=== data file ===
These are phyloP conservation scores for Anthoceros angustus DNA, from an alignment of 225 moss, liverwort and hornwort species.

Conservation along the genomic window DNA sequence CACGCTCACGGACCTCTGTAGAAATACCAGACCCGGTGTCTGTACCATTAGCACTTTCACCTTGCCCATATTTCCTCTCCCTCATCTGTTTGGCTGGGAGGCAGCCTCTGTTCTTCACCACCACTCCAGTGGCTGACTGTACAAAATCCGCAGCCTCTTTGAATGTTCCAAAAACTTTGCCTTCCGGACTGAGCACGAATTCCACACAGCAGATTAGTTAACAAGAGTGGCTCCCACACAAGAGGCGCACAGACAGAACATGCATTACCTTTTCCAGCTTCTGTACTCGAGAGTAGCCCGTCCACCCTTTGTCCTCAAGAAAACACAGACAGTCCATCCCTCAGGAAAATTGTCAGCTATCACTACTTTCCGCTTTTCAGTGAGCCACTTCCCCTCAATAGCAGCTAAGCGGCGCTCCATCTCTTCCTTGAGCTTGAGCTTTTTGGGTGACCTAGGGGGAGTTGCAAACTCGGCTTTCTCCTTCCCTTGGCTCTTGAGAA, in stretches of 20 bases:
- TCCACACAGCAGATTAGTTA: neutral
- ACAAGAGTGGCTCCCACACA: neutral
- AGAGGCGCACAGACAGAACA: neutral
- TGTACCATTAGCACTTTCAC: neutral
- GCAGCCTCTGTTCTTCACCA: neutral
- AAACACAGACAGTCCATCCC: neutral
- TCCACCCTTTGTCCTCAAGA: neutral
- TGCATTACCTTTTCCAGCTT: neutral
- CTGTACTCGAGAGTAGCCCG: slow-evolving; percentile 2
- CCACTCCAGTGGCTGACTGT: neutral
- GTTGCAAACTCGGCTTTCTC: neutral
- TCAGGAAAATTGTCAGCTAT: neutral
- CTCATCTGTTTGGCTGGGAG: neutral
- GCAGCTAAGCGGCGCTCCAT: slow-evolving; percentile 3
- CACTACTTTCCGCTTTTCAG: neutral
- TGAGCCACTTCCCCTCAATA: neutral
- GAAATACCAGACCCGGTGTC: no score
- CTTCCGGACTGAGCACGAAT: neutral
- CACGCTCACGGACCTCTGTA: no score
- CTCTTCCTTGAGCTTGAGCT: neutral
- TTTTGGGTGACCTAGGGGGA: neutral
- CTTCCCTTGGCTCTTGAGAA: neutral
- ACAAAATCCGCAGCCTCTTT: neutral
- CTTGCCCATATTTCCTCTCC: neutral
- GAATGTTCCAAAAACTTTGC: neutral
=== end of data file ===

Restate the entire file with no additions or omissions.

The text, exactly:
These are phyloP conservation scores for Anthoceros angustus DNA, from an alignment of 225 moss, liverwort and hornwort species.

Conservation along the genomic window DNA sequence CACGCTCACGGACCTCTGTAGAAATACCAGACCCGGTGTCTGTACCATTAGCACTTTCACCTTGCCCATATTTCCTCTCCCTCATCTGTTTGGCTGGGAGGCAGCCTCTGTTCTTCACCACCACTCCAGTGGCTGACTGTACAAAATCCGCAGCCTCTTTGAATGTTCCAAAAACTTTGCCTTCCGGACTGAGCACGAATTCCACACAGCAGATTAGTTAACAAGAGTGGCTCCCACACAAGAGGCGCACAGACAGAACATGCATTACCTTTTCCAGCTTCTGTACTCGAGAGTAGCCCGTCCACCCTTTGTCCTCAAGAAAACACAGACAGTCCATCCCTCAGGAAAATTGTCAGCTATCACTACTTTCCGCTTTTCAGTGAGCCACTTCCCCTCAATAGCAGCTAAGCGGCGCTCCATCTCTTCCTTGAGCTTGAGCTTTTTGGGTGACCTAGGGGGAGTTGCAAACTCGGCTTTCTCCTTCCCTTGGCTCTTGAGAA, in stretches of 20 bases:
- TCCACACAGCAGATTAGTTA: neutral
- ACAAGAGTGGCTCCCACACA: neutral
- AGAGGCGCACAGACAGAACA: neutral
- TGTACCATTAGCACTTTCAC: neutral
- GCAGCCTCTGTTCTTCACCA: neutral
- AAACACAGACAGTCCATCCC: neutral
- TCCACCCTTTGTCCTCAAGA: neutral
- TGCATTACCTTTTCCAGCTT: neutral
- CTGTACTCGAGAGTAGCCCG: slow-evolving; percentile 2
- CCACTCCAGTGGCTGACTGT: neutral
- GTTGCAAACTCGGCTTTCTC: neutral
- TCAGGAAAATTGTCAGCTAT: neutral
- CTCATCTGTTTGGCTGGGAG: neutral
- GCAGCTAAGCGGCGCTCCAT: slow-evolving; percentile 3
- CACTACTTTCCGCTTTTCAG: neutral
- TGAGCCACTTCCCCTCAATA: neutral
- GAAATACCAGACCCGGTGTC: no score
- CTTCCGGACTGAGCACGAAT: neutral
- CACGCTCACGGACCTCTGTA: no score
- CTCTTCCTTGAGCTTGAGCT: neutral
- TTTTGGGTGACCTAGGGGGA: neutral
- CTTCCCTTGGCTCTTGAGAA: neutral
- ACAAAATCCGCAGCCTCTTT: neutral
- CTTGCCCATATTTCCTCTCC: neutral
- GAATGTTCCAAAAACTTTGC: neutral